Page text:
GE Research reported that it was awarded $5.8 million in funding from the U.S. Department of Energy’s Advanced Research Projects Agency-Energy (ARPA-E) for a three-year project to develop and demonstrate a super-fast dc circuit breaker that is essential for enabling next-generation Medium Voltage Direct Current (MVDC) grids. This project is part of a broader concern of ARPA-E to upgrade existing ac distribution grids and expand the ability of to access remote clean energy sources in congested areas to meet future power needs.
“Many big urban cities today are facing higher electricity demands because of growing applications such as electric vehicle charging, with limited options for tapping into new energy sources,” said Timothy Sommerer, Principal Scientist at GE Research and Principal Investigator on the MVDC program. “By upgrading existing ac distributions grids to MVDC grids, it would allow these cities to cast a much wider net in securing new clean renewable energy sources.”
Sommerer continued, “The new super-fast ac circuit breaker we’re developing is an essential component for enabling the distribution grid upgrade from ac to MVDC. Because dc doesn’t inherently contain natural breaks like ac that help manage faults, you need to have a switch with an extremely fast response time that can create these breaks. That’s exactly the challenge GE’s technology will address.”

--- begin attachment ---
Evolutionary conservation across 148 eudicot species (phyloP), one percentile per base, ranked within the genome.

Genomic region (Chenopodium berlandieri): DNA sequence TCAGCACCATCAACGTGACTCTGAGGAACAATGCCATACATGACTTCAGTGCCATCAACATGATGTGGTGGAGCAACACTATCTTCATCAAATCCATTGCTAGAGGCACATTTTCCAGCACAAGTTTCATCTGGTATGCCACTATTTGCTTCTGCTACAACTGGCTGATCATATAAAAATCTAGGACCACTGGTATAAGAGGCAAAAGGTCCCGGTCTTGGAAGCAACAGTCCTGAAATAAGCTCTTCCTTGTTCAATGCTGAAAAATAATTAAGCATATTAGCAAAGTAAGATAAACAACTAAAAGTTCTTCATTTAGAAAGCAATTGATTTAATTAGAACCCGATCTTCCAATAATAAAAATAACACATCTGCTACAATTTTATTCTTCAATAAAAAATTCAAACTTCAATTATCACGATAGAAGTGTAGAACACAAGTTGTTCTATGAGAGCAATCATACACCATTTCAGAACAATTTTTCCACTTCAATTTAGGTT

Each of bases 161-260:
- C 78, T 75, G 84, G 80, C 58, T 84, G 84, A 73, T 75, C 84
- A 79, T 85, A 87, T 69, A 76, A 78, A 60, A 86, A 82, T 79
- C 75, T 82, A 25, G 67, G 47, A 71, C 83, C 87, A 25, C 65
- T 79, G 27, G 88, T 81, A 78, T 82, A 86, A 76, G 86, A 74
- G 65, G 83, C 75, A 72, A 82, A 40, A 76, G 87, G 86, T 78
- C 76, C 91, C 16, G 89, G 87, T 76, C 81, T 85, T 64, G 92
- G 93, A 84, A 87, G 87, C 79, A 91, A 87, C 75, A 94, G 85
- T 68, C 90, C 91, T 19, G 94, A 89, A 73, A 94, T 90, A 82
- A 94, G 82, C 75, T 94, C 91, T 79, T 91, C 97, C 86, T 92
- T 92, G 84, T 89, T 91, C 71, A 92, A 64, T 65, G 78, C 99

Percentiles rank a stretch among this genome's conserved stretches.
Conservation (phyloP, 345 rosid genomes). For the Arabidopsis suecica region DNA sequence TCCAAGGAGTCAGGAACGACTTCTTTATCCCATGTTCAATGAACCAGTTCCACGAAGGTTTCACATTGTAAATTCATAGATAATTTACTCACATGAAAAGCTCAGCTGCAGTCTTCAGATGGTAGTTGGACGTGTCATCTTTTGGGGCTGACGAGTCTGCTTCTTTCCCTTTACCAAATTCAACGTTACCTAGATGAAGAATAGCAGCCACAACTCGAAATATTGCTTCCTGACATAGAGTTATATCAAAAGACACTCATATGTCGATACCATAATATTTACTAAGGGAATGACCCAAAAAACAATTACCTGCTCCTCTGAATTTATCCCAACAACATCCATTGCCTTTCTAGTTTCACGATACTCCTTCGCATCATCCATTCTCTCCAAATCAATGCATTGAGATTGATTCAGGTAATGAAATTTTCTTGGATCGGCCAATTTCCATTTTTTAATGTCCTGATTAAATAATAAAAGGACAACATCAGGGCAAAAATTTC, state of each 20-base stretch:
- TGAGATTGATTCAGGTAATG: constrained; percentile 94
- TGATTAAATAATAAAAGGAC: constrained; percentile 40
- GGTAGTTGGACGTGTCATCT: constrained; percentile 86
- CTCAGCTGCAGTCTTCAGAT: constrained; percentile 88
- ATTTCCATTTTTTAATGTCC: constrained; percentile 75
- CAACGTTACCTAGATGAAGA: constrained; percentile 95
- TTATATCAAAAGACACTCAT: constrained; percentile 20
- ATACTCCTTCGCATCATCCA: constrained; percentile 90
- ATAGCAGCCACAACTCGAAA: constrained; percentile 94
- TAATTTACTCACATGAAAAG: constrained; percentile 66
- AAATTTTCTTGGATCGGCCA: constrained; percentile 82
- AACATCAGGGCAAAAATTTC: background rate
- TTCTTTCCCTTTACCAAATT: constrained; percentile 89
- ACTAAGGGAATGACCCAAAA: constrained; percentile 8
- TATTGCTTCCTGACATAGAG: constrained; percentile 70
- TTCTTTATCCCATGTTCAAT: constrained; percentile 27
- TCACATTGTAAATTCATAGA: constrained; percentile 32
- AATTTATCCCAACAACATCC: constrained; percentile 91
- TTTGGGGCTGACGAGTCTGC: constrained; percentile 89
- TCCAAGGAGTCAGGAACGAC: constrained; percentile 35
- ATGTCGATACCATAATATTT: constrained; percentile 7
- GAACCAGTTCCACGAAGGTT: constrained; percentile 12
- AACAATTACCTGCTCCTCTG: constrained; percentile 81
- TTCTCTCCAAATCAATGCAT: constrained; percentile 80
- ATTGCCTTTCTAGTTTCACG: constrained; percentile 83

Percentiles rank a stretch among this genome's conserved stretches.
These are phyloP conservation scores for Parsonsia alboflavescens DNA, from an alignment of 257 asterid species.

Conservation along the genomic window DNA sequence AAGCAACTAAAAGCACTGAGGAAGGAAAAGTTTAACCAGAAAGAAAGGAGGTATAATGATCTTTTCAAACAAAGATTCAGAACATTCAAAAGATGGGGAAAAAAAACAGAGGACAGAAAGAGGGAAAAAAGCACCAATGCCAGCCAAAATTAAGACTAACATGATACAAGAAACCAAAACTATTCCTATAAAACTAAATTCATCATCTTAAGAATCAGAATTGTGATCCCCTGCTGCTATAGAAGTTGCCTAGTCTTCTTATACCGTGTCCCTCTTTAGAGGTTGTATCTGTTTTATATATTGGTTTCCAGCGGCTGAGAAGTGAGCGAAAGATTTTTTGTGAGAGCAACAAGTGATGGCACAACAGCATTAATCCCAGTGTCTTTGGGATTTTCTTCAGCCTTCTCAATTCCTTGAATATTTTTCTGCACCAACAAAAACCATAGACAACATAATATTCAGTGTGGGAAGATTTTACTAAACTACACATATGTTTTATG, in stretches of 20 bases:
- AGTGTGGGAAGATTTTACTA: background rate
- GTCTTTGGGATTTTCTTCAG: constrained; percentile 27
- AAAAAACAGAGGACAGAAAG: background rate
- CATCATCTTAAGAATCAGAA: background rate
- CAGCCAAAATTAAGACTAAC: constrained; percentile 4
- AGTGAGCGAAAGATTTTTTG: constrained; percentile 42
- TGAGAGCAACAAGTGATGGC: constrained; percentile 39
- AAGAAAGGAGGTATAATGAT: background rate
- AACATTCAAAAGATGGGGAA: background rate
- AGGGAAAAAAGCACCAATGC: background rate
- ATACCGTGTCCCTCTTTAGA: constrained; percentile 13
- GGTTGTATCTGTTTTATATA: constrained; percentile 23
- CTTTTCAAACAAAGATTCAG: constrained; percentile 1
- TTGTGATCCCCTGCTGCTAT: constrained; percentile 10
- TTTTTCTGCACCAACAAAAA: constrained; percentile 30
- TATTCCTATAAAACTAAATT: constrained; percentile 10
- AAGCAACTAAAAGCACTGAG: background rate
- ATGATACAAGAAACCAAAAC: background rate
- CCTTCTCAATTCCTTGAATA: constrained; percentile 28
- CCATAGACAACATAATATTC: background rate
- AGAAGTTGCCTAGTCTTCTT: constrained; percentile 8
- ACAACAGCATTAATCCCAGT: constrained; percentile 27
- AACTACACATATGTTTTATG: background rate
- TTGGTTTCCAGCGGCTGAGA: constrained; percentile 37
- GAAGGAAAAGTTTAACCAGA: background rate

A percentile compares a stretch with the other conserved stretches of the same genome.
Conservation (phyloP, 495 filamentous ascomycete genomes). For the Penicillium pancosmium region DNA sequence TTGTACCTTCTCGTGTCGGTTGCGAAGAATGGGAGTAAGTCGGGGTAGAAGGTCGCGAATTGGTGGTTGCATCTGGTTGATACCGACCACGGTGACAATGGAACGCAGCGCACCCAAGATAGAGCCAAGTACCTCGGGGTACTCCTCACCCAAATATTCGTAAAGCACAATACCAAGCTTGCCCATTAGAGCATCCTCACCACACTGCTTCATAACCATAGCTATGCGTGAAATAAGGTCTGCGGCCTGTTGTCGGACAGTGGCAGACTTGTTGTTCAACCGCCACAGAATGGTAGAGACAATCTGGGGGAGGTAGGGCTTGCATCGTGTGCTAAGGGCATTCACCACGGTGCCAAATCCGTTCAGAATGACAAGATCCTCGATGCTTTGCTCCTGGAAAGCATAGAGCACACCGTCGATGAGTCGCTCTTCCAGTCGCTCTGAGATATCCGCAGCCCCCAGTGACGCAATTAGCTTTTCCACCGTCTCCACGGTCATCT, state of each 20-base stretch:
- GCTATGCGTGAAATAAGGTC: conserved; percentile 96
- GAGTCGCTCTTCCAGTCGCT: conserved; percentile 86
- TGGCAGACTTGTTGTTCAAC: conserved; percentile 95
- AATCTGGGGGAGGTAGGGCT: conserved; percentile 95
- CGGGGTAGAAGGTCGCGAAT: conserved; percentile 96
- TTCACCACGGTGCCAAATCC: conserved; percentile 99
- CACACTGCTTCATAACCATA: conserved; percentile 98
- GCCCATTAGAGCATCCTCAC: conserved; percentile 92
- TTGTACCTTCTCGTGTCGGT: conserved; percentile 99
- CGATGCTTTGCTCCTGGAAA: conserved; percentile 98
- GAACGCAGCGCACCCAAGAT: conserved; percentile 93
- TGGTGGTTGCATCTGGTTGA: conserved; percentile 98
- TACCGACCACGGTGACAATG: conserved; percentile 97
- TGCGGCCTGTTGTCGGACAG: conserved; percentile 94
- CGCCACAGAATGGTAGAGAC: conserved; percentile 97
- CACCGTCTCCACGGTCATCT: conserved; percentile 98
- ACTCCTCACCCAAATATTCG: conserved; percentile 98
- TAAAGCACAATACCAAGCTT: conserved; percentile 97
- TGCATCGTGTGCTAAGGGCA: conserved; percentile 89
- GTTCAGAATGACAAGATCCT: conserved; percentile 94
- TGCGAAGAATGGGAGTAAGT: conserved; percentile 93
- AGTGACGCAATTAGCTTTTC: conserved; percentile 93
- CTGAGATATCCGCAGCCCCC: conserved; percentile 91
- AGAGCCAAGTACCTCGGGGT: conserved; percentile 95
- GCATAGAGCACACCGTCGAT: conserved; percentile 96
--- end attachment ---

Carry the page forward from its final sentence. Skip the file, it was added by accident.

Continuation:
Sommerer explained that the team will leverage GE Research’s gas discharge tube technology to develop the MVDC circuit breaker. Gas discharge tubes switch without mechanical motion by transitioning the internal gas between its normal insulating state and highly conductive gas plasma. This transitioning enables much faster response times that are needed to handle dc currents.
The MVDC distribution lines envisioned are expected to support up to 100,000 Volts and more than 100 megaWatts of power to meet the needs of large cities. GE Research notes that the land area required to power a city with renewable sources such as wind, solar, and hydro is between 3 times and 10 times larger than the city itself and is usually some distance from the city. At the same time, demand for electricity in urban areas is increasing as vehicles and other fuel-burning power users go electric.
In general, the increasing use of dc in electricity transmission has the potential to greatly expand where utilities can draw power from to meet their energy needs in two critical ways. First, the company points out that electric power can move more efficiently over long distances on high-voltage dc lines compared to ac. Secondly, an MVDC distribution grid can then take that HVDC power and distribute it more efficiently and effectively into a large urban area.
The technology is expected to increase access to new clean power sources for congested cities where there is little or no room for the installation of new electrical distribution capacity. Furthermore, the development of MVDC systems could create new transmission and distribution markets for the grid industry.
“The development of dc grid technologies could vastly increase the flexibility utilities have in addressing future power needs,” Sommerer said. “Imagine the day when cities like New York, Chicago, or Los Angeles have the option of accessing electricity from multiple wind installations in the Midwest to meet electric vehicle charging needs.”